Understanding the foreign body response (FBR) and desiging strategies to modulate such a response represent a grand challenge for implant devices and biomaterials. Here, the development of a microfluidic platform is reported, i.e., the FBR-on-a-chip (FBROC) for modeling the cascade of events during immune cell response to implants. The platform models the native implant microenvironment where the implants are interfaced directly with surrounding tissues, as well as vasculature with circulating immune cells. The study demonstrates that the release of cytokines such as monocyte chemoattractant protein 1 (MCP-1) from the extracellular matrix (ECM)-like hydrogels in the bottom tissue chamber induces trans-endothelial migration of circulating monocytes in the vascular channel toward the hydrogels, thus mimicking implant-induced inflammation. Data using patient-derived peripheral blood mononuclear cells further reveal inter-patient differences in FBR, highlighting the potential of this platform for monitoring FBR in a personalized manner. The prototype FBROC platform provides an enabling strategy to interrogate FBR on various implants, including biomaterials and engineered tissue constructs, in a physiologically relevant and individual-specific manner.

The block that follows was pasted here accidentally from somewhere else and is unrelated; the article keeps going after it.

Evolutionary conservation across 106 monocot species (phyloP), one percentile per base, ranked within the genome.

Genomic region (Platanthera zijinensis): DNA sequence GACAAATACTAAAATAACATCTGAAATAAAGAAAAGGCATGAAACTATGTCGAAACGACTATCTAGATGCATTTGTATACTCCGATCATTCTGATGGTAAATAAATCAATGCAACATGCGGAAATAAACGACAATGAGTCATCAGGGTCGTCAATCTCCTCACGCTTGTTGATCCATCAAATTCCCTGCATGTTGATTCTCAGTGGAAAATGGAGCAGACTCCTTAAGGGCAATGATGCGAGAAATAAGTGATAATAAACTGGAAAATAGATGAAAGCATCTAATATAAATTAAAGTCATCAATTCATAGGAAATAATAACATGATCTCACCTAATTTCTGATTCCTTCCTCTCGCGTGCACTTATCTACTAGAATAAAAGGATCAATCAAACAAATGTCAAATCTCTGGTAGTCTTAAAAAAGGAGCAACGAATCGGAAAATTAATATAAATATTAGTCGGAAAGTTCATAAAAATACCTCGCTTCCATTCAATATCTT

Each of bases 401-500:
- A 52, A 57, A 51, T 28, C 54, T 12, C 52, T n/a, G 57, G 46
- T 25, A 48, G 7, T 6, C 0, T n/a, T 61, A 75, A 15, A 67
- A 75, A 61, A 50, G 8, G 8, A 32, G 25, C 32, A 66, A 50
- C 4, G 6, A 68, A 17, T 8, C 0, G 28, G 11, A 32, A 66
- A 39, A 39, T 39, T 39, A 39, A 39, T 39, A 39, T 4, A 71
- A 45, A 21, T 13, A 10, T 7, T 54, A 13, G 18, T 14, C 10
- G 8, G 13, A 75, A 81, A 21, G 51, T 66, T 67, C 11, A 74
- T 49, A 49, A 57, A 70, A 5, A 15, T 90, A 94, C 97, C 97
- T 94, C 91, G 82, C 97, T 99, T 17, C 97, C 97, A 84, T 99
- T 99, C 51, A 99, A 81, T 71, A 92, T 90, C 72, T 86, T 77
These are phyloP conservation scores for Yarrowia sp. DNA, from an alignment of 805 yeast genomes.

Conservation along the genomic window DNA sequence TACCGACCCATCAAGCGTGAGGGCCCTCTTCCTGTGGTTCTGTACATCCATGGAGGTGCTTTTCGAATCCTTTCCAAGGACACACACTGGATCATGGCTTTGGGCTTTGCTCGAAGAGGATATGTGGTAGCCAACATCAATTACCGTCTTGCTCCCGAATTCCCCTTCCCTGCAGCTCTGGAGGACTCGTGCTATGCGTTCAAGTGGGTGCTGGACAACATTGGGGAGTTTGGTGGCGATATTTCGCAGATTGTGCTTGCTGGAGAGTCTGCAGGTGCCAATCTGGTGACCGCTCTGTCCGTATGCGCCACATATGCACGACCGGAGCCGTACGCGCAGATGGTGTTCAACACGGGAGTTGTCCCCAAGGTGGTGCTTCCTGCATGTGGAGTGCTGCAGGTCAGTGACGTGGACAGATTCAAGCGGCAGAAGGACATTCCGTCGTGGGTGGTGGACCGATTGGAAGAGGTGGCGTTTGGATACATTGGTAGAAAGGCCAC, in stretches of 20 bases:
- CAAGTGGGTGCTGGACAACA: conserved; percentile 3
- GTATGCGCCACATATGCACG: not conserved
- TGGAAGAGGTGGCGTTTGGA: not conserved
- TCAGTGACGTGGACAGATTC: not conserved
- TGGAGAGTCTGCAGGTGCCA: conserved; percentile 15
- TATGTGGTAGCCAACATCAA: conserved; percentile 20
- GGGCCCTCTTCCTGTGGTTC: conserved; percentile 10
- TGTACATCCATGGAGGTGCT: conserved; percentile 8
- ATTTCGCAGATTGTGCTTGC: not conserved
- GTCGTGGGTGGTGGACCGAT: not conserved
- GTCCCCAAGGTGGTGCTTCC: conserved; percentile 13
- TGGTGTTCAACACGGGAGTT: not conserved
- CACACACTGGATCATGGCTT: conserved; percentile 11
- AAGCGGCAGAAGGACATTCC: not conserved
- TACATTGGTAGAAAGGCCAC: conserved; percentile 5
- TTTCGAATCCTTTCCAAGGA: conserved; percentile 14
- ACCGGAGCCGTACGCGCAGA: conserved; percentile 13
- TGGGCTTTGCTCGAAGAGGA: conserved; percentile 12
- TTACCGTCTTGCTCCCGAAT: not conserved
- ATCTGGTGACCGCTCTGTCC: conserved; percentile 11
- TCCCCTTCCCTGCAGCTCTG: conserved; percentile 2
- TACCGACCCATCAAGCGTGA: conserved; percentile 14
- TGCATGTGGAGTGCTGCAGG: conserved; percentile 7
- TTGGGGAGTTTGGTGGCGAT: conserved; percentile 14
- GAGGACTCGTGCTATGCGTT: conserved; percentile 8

Keywords: biomaterials; foreign body responses; immune responses; implants; organs-on-a-chip.
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